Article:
This discomfort must be acknowledged as valid. Israel is constantly in the limelight of the international arena, constantly analyzed unfairly, disputed and placed under harsh scrutiny by those who see the land between the river and the sea as a grand morality play between good and evil. Israelis have a right to feel defensive; they have a right to their ruffled feathers when those who have not spent a day in their shoes feel entitled to explain how they should vote and how they should feel about their reality.

Yet this right does not come without its consequences. If Israeli Jews shifting further and further to the right truly feel that American Jews have absolutely no standing to intrude in their lives, then they cannot expect American Jews to remain vocally supportive of Israel, as Thomas Friedman says, either on campus, in politics or in the diplomatic arena. They would have to rely on support mainly from Evangelical Christians, who unlike American Jews, emphatically support right-wing policies in Israel like annexation of Judea and Samaria and the incorporation of more religious law in the public sector. Such a future, many agree, such a detachment from Israel in the lives of American Jews, is far from appealing. 

Tsvi Bisk, a social critic and author of The Suicide of the Jews, said during an interview on his (very Zionist) book: “We (Israeli Jews) have resentment, justifiable resentment, at the hypocrisy and double-standard of the world … our resentment is justified. However, you cannot make rational policy based on an emotional resentment.”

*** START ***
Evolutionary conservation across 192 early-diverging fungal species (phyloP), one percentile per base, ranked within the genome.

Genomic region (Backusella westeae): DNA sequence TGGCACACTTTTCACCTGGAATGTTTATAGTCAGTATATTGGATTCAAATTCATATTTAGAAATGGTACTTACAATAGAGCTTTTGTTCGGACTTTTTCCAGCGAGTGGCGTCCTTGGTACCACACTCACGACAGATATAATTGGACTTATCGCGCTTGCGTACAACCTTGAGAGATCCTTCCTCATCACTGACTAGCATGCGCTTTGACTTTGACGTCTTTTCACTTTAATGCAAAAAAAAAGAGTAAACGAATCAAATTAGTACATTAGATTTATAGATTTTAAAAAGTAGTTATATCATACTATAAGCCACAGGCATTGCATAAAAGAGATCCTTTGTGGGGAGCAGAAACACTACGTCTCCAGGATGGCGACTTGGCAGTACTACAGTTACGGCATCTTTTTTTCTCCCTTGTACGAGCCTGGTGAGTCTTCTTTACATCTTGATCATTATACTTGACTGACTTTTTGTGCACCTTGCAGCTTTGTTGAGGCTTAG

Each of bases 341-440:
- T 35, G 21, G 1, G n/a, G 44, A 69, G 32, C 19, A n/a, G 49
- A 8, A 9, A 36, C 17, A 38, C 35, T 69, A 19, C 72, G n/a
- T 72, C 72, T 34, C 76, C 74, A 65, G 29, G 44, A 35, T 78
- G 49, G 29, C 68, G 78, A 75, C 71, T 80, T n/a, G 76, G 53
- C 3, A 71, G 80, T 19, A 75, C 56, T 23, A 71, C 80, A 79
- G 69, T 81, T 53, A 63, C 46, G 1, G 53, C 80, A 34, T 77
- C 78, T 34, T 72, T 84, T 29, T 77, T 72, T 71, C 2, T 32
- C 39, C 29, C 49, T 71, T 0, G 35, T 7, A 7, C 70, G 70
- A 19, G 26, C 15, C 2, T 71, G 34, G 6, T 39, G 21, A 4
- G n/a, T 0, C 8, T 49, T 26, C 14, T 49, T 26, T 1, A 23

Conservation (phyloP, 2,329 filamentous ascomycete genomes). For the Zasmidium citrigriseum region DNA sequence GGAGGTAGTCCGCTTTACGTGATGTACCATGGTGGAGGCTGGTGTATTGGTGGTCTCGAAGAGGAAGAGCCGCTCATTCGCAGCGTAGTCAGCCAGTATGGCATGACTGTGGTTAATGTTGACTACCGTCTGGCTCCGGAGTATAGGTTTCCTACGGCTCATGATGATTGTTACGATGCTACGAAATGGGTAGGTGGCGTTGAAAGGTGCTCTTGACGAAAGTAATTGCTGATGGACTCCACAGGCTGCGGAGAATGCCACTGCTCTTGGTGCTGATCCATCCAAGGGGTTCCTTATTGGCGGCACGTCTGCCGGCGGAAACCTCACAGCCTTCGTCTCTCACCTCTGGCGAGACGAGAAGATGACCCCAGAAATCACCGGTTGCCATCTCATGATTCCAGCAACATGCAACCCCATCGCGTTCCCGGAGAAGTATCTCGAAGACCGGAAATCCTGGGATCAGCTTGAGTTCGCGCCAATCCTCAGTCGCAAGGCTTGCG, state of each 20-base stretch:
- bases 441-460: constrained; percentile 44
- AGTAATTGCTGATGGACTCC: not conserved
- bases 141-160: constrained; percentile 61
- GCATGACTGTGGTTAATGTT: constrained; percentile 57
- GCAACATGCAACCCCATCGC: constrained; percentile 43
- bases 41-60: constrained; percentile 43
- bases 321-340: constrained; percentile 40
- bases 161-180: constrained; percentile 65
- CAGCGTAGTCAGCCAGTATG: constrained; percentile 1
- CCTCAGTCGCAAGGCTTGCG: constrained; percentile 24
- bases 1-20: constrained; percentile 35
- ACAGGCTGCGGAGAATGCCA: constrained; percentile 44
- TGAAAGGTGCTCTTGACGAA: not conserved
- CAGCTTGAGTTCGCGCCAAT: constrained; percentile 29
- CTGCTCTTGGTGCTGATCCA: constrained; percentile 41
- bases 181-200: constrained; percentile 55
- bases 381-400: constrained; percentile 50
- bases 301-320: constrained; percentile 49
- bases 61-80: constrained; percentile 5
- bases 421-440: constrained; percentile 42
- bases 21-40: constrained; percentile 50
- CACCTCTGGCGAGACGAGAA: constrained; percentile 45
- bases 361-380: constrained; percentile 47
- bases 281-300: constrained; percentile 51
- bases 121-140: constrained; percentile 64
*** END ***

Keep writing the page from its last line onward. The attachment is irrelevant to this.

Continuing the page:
What Bisk means by this is: Yes, when an animal is backed into a corner, lashing out is expected. But this impulse cannot infiltrate a society so profoundly that it results in terrible governance. Is American infiltration, what some Israelis go so far as to label a form of cultural imperialism, justified? Probably not. But is doing whatever the hell you want as a response, with no eye on international opinion, let alone on the attitude of half the world’s Jews, justified? Definitely not. 

The emotional tug of war will no doubt continue to persist. Israelis will be shocked and offended by UNESCO’s shameful declaration that Jews have no right to the Temple Mount, which will compel them to vote for radical parties. Jews in the Diaspora will continue to voice their moral condemnations of this, which will only deepen the hostilities.

A solution to this quandary would be for both sides to bite the bullet. If Jews outside of Israel feel so strongly about what is happening in Israel, they should take the advice of those with whom they most disagree and move their lives here. They’ll have a stake in the future of the nation and a sturdier platform when speaking for or against its policies.

Simultaneously, Israeli Jews should come to realize that though they are entitled to their choices, they are not entitled to be free of scrutiny and backlash, and that what the rest of the world thinks of you does make a difference. No nation has ever been able to survive moral and political isolation, especially not one whose citizens consider millions living overseas to be part of the nation as well.

Blake Flayton is the new media director and columnist at the Jewish Journal.

This article was originally published by the Jewish Journal.

The opinions and facts presented in this article are those of the author, and neither JNS nor its partners assume any responsibility for them.